Key Legislators on Fair Use and DMCA
The American public has traditionally enjoyed the ability to make convenience and incidental copies of copyrighted works without the necessity of obtaining the prior consent of the owner of the copyright. These traditional "fair use" rights are at the foundation of the receipt and use of information by the American public.
From the college student who photocopies a page from a library book for use in writing a report to the typical television viewer who records a broadcast for viewing at a later time to the prudent home computer owner who makes back-up copies of the information he has lawfully stored on his hard drive, we all depend on the ability to make limited copies of copyrighted material without having to pay a fee or obtain prior approval from the owner of the copyright prior to making the copy.
In fact fair use rights to obtain and use a wide array of information are essential to the exercise of First Amendment rights. The very vibrancy of our democracy is dependent on the information availability and use facilitated by the Fair Use Doctrine.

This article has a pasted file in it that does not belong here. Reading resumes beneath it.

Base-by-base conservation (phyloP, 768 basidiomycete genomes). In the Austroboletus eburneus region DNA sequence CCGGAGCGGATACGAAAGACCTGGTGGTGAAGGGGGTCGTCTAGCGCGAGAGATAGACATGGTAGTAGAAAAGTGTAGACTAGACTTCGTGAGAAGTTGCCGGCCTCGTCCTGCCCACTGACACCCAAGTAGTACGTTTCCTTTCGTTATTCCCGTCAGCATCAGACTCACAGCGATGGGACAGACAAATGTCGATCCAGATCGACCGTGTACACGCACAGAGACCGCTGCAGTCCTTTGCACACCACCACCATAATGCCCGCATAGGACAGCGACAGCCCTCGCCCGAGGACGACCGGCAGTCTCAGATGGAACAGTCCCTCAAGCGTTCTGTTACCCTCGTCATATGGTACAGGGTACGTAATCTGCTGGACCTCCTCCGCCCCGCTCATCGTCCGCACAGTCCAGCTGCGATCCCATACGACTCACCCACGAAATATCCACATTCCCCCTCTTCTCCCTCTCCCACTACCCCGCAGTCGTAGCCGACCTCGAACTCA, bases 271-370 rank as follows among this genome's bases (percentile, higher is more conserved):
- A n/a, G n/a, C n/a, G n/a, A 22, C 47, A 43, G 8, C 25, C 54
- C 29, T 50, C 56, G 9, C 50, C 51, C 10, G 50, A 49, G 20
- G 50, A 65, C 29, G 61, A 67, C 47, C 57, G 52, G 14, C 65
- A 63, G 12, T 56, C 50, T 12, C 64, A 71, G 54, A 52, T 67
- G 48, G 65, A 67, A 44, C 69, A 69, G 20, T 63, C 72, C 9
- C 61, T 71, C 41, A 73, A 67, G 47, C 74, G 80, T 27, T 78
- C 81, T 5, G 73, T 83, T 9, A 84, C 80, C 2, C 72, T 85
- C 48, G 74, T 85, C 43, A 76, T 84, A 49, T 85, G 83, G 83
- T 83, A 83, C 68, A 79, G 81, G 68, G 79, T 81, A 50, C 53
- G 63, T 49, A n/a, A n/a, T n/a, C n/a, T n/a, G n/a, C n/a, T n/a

The time, in my view, has come for the Congress to reaffirm the Fair Use Doctrine and to bolster specific fair use rights which are now at risk.
In 1998, responding to the concerns of copyright owners, Congress passed the Digital Millennium Copyright Act. Its announced purpose was to protect from piracy copyrighted material in an environment which poses special concerns for copyright owners. The copyright owners made the valid point that unlike analog technology in which each successive copy degrades in quality, with digital technology a copy of a copy of a copy contains the same clarity and integrity as the original of the work. They also made the valid point that in the networked environment, perfect copies by the thousands can be sent simultaneously across the globe with a single click of a computer mouse. Copyright owners urged that the Congress provide greater protections to them to guard against piracy of copyrighted works in the digital networked era.
The Digital Millennium Copyright Act is the Congressional response to these realities. There are some who believe that it went too far and that in the extension of new protections to copyright owners that it placed in peril the traditional fair use rights of the users of information.